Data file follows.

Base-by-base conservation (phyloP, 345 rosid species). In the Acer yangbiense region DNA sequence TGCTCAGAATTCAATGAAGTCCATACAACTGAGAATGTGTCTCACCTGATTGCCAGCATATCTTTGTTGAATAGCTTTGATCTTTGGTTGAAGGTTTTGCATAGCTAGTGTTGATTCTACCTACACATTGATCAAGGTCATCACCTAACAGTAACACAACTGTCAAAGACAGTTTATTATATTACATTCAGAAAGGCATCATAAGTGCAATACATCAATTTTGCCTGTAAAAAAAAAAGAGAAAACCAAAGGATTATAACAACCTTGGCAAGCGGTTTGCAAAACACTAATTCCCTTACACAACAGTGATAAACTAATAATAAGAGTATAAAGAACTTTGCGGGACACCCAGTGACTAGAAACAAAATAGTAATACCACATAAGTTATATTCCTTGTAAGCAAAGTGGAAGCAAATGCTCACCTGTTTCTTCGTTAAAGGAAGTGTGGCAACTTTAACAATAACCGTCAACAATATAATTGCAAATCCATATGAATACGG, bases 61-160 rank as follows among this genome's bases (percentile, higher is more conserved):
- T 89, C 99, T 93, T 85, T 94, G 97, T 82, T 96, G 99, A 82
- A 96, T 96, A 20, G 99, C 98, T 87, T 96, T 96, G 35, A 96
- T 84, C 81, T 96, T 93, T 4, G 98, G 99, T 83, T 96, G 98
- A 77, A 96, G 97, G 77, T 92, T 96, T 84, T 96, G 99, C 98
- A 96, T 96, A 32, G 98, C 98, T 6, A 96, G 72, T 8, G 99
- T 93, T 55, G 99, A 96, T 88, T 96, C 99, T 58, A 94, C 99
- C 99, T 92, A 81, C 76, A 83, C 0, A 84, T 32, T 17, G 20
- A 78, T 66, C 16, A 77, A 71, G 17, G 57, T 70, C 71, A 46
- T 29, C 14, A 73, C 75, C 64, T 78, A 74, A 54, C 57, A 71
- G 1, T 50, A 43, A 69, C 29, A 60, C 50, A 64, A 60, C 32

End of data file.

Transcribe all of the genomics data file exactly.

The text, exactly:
Base-by-base conservation (phyloP, 345 rosid species). In the Acer yangbiense region DNA sequence TGCTCAGAATTCAATGAAGTCCATACAACTGAGAATGTGTCTCACCTGATTGCCAGCATATCTTTGTTGAATAGCTTTGATCTTTGGTTGAAGGTTTTGCATAGCTAGTGTTGATTCTACCTACACATTGATCAAGGTCATCACCTAACAGTAACACAACTGTCAAAGACAGTTTATTATATTACATTCAGAAAGGCATCATAAGTGCAATACATCAATTTTGCCTGTAAAAAAAAAAGAGAAAACCAAAGGATTATAACAACCTTGGCAAGCGGTTTGCAAAACACTAATTCCCTTACACAACAGTGATAAACTAATAATAAGAGTATAAAGAACTTTGCGGGACACCCAGTGACTAGAAACAAAATAGTAATACCACATAAGTTATATTCCTTGTAAGCAAAGTGGAAGCAAATGCTCACCTGTTTCTTCGTTAAAGGAAGTGTGGCAACTTTAACAATAACCGTCAACAATATAATTGCAAATCCATATGAATACGG, bases 61-160 rank as follows among this genome's bases (percentile, higher is more conserved):
- T 89, C 99, T 93, T 85, T 94, G 97, T 82, T 96, G 99, A 82
- A 96, T 96, A 20, G 99, C 98, T 87, T 96, T 96, G 35, A 96
- T 84, C 81, T 96, T 93, T 4, G 98, G 99, T 83, T 96, G 98
- A 77, A 96, G 97, G 77, T 92, T 96, T 84, T 96, G 99, C 98
- A 96, T 96, A 32, G 98, C 98, T 6, A 96, G 72, T 8, G 99
- T 93, T 55, G 99, A 96, T 88, T 96, C 99, T 58, A 94, C 99
- C 99, T 92, A 81, C 76, A 83, C 0, A 84, T 32, T 17, G 20
- A 78, T 66, C 16, A 77, A 71, G 17, G 57, T 70, C 71, A 46
- T 29, C 14, A 73, C 75, C 64, T 78, A 74, A 54, C 57, A 71
- G 1, T 50, A 43, A 69, C 29, A 60, C 50, A 64, A 60, C 32